# AMGM

Choose any two numbers. Call them $a$ and $b$ ($b < a$). Work out the arithmetic mean $(a + b)/2$ and the geometric mean $\sqrt{ab}$. Which is bigger? Repeat for other pairs of numbers. What do you notice?

In the diagram PQRS is a rectangle measuring $a$ units by $b$ units. The green rectangle measures $(a + b)/2$ by $b$ and the orange and blue rectangles both measure $(a - b)/2$ by $b$. By considering the areas of the rectangles explain why this diagram shows that $$ab < ({{a + b}\over 2})^2. $$ What does this tell us about the arithmetic mean and the geometric mean of two numbers?

If we choose any two numbers, call them $a$ and $b$ $(b < a)$ and work out the arithmetic mean $ (a+b)/2 $ and the geometric mean $ \sqrt(ab) $ then the arithmetic mean is always bigger than the geometric mean. How can we prove it? One way is to use this diagram. Clement Goh, age 12 years, from River Valley High, Singapore sent a good solution.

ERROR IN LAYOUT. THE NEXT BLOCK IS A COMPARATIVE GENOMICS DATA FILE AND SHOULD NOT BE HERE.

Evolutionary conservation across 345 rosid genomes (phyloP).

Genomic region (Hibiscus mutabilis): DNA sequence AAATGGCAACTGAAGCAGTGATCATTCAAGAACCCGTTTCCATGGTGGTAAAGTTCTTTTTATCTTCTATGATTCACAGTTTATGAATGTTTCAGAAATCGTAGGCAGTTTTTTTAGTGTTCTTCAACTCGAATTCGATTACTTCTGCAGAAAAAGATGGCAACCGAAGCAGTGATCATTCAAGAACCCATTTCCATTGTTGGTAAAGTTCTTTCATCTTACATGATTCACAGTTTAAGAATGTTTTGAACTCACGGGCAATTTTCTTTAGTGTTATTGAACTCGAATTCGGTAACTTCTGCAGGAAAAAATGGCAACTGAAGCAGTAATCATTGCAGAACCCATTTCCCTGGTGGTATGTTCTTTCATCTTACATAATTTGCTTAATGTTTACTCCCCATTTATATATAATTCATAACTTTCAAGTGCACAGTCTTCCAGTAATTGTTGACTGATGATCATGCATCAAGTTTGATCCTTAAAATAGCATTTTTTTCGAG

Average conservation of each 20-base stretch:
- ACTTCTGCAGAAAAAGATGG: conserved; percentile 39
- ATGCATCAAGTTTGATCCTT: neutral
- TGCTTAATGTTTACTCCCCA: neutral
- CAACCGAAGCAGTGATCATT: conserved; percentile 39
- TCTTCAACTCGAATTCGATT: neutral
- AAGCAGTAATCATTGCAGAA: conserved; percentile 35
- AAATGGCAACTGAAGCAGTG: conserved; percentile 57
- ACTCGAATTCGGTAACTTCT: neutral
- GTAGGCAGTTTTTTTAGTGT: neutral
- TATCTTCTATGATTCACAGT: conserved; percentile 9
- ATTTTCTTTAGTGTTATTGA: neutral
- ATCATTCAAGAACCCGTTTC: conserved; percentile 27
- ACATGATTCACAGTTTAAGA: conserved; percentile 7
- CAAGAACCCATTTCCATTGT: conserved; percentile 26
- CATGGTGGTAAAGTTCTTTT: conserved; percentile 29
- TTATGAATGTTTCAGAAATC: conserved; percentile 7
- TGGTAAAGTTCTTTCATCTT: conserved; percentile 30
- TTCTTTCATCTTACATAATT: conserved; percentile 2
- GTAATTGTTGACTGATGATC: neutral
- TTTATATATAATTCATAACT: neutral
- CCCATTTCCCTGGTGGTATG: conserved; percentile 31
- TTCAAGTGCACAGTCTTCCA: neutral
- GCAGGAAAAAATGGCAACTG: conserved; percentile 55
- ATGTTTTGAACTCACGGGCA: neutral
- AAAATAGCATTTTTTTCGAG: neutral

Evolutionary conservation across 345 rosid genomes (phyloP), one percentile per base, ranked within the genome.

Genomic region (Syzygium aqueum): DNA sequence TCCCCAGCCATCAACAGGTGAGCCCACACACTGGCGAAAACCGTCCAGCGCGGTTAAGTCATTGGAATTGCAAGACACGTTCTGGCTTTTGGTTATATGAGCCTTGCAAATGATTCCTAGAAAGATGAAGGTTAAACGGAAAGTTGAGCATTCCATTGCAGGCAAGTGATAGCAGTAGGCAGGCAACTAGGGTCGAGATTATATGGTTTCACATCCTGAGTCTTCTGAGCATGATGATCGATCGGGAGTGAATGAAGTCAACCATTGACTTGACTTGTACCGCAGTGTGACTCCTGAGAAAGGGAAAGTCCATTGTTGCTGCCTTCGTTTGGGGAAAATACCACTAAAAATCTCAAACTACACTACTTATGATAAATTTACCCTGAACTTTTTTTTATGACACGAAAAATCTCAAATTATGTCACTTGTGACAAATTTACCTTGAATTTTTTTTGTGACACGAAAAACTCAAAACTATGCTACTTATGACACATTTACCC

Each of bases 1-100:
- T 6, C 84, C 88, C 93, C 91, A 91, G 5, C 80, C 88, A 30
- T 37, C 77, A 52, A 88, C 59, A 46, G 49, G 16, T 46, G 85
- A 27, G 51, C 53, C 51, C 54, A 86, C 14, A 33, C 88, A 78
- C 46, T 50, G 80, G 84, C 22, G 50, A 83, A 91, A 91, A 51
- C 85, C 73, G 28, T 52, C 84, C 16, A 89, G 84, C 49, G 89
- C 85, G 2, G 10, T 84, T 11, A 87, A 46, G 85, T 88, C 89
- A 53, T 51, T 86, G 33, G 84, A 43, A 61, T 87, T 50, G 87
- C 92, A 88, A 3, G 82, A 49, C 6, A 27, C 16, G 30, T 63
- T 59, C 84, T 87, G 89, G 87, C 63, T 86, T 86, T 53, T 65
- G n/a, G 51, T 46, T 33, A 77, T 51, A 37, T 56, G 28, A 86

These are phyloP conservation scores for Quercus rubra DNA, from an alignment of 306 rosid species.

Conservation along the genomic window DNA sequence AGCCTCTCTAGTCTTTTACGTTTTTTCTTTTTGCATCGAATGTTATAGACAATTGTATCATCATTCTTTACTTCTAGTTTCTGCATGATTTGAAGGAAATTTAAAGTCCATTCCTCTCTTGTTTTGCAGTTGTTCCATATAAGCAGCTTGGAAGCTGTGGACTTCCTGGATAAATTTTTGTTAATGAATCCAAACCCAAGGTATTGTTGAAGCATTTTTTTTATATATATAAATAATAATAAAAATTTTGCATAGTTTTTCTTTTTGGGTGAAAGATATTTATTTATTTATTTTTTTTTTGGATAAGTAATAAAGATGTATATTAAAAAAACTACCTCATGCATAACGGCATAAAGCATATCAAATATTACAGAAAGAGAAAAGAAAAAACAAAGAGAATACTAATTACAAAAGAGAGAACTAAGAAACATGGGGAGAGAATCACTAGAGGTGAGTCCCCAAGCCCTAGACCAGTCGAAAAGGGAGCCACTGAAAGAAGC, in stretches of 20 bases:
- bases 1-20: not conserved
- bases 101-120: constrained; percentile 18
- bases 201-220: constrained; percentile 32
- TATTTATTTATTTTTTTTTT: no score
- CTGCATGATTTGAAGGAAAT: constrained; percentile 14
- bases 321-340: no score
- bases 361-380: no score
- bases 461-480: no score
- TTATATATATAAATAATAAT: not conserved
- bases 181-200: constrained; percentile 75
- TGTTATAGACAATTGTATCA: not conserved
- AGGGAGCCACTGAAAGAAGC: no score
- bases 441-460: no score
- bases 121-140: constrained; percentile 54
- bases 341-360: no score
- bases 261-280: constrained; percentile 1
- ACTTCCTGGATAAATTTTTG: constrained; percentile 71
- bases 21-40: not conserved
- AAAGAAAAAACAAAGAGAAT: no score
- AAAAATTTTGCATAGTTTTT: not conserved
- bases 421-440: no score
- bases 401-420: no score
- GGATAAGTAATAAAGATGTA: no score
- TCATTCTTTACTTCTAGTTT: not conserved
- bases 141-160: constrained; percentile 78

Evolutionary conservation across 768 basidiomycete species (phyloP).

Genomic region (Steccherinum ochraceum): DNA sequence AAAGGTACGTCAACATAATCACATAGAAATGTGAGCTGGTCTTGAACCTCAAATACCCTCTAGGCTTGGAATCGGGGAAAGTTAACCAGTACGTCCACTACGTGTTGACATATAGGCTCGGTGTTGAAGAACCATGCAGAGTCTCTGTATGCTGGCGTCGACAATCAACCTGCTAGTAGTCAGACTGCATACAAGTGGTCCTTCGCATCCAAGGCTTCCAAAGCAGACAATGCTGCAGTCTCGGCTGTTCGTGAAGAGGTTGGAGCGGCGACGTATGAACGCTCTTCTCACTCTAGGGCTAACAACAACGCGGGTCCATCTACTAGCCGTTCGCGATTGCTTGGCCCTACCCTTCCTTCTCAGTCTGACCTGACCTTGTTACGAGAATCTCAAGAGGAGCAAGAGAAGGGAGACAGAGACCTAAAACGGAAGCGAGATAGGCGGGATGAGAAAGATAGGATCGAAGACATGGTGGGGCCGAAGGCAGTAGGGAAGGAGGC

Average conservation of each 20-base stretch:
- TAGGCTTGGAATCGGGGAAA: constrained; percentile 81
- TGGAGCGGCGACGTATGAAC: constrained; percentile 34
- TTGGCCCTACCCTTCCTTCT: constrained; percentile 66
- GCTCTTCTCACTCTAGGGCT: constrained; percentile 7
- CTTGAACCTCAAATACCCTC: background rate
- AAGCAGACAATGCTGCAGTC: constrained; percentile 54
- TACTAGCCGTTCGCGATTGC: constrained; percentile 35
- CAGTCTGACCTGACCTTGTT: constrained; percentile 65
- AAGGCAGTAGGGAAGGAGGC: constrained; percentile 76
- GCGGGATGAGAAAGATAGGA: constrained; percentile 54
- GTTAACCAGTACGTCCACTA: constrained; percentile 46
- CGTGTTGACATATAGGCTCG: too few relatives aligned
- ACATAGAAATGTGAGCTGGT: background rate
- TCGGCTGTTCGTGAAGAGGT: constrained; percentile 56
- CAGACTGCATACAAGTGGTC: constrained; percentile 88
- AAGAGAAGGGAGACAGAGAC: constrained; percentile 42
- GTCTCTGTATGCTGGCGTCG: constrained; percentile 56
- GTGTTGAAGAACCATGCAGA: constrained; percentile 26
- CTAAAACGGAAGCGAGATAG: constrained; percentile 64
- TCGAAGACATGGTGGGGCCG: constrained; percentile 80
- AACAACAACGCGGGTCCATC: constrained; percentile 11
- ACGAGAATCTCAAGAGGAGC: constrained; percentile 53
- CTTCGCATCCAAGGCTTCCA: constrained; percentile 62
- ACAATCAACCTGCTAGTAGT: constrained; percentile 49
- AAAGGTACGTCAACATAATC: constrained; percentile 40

In the diagram the measurements are:

PQ = *a*

PS = *b*

PM = PO = *(a + b)/2*

MQ = SO = TN = *(a - b)/2*

The blue rectangle measures *(a - b)/2* by *b* ,
the same as the orange rectangle.

Rectangle PQRS, with area ab, is made up of the green plus the
orange rectangle..

The square MNOP, with area [ *(a + b)/2* ] ^{2} , is
made up of the green plus the blue rectangles plus the yellow
square.

area of MNOP - area PQRS = the area of the yellow square = [
*(a - b)/2* ] ^{2} .

Hence the area of PQRS < area MNOP, that is
*ab* < [ *(a + b)/2* ] ^{2}
.

Taking square roots this shows that the geometric mean $ \sqrt(ab) $ is less than the arithmetic mean $ [(a + b)/2] $.